Maritime court begins hearing India-Italy shooting case

10th August 2015, Comments 0 comments

An international tribunal in Germany on Monday began a public hearing into a deadly 2012 maritime incident that sparked a diplomatic dispute between Italy and India.

Two Italian marines serving aboard an oil tanker as part of an anti-piracy mission allegedly fired shots in 2012 that killed two Indian fishermen on a boat off India's southern Kerala state.

India detained the two marines days later and a court case is pending, while Italy has challenged India's jurisdiction over the case.

The two-day hearing opened on Monday at the Hamburg-based International Tribunal for the Law of the Sea.

Italy has demanded that India "refrain from taking or enforcing any judicial or administrative measures" against the marines.

It also asked in it submission that "restrictions on the liberty, security and movement of the marines be immediately lifted".

India has rejected the request, arguing that the case is not a maritime dispute but "about a double murder at sea", in which one fisherman was shot in the head and the other in the stomach.

One of the servicemen, Massimiliano Latorre, was last year allowed to temporarily return to Italy for medical treatment and is still there.

The other, Salvatore Girone, has been living at Italy's embassy in New Delhi.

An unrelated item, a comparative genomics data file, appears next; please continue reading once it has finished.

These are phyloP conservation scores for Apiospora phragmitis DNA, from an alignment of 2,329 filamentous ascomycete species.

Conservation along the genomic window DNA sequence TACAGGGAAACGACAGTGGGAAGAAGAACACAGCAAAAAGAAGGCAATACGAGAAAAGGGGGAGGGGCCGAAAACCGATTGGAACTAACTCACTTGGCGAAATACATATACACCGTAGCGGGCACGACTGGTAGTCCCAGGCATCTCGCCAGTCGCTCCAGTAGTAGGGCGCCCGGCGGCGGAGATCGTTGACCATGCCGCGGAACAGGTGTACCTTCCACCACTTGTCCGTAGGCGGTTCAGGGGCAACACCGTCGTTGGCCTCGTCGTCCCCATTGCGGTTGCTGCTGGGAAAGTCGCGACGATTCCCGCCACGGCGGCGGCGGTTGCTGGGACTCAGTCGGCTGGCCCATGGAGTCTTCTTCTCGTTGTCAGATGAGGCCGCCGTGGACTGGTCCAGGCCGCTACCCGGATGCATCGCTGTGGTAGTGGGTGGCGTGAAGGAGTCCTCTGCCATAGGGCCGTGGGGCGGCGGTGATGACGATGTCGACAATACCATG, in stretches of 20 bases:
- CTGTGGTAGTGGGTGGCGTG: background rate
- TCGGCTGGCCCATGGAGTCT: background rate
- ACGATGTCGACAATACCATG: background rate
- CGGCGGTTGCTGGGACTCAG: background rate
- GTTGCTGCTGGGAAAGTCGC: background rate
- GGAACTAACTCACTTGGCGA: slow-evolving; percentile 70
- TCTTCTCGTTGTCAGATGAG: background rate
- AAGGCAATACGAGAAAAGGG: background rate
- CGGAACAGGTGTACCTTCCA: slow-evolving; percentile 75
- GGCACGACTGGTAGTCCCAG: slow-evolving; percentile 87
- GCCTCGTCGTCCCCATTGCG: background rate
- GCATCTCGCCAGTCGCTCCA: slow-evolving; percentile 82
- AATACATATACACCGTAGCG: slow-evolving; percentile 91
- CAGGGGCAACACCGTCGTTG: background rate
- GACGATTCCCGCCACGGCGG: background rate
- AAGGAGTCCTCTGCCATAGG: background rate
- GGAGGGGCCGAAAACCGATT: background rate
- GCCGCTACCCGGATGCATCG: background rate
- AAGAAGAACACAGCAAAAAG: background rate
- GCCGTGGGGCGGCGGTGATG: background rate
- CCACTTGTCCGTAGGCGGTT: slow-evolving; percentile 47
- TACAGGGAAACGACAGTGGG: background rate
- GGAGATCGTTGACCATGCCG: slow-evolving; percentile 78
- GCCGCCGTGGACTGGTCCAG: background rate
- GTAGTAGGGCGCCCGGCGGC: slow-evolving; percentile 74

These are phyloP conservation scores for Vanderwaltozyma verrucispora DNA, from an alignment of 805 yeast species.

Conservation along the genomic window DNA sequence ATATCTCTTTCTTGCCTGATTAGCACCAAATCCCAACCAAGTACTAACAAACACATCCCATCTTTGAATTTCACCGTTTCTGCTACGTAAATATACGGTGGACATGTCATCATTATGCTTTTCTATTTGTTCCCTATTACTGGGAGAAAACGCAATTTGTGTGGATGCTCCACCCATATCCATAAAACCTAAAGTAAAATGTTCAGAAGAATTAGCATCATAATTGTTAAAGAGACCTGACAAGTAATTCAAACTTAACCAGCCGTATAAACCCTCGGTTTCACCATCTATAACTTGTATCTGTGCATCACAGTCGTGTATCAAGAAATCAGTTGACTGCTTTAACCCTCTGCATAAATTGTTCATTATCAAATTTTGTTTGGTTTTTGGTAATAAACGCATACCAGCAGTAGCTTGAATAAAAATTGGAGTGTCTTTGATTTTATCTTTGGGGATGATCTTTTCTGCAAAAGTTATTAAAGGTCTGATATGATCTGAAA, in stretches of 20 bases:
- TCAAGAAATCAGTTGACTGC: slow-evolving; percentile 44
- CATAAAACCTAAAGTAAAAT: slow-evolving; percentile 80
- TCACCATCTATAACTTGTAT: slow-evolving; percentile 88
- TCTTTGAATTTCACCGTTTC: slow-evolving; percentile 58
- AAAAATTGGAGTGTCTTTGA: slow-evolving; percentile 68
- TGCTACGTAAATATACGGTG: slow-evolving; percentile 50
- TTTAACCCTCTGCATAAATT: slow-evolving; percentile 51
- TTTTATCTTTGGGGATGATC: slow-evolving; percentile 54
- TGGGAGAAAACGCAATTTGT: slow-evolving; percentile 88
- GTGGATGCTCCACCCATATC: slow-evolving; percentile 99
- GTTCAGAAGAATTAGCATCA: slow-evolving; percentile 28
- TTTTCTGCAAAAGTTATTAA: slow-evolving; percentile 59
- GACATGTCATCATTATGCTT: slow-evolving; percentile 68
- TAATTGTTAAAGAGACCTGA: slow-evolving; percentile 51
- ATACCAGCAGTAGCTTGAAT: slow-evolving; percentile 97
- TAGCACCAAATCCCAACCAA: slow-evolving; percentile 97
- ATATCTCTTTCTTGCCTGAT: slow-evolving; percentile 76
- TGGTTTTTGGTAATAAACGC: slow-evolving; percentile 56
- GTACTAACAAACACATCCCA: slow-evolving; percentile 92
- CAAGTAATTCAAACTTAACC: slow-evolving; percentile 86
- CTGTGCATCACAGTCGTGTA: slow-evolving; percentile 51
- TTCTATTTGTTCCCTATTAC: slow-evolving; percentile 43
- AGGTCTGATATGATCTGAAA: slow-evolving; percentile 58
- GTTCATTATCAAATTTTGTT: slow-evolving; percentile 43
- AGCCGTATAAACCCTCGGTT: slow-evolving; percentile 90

In opening statements, Italy's Francesco Azzarello said the two marines had "not been charged with any crime" and had "protested their innocence throughout".

He said the oil tanker, the MV Enrica Lexie, was in international waters at the time of the incident and accused India of an "unlawful exercise of jurisdiction over the incident, over the vessel and over the marines" whom it had arrested.

Italy argues the ship was about 20.5 nautical miles off Kerala en route from Sri Lanka to Djibouti at the time of the incident when its radar showed an unidentified craft "heading rapidly towards the MV Enrica Lexie".

"The craft continued to head towards the Enrica Lexie despite sustained visual and auditory warnings from the Enrica Lexie and the firing of warning shots into the water" before it eventually turned away and headed towards the open sea, Italy said in a statement.

Sir Daniel Bethlehem QC, also speaking for Italy, said "the correct procedures aboard the 'Enrica Lexie' were followed in response to the suspected attack".

"It is not established that they (the marines) caused the deaths of the two Indian fishermen," he said.

The tribunal is expected to hand down its decision in late August.


© 2015 AFP

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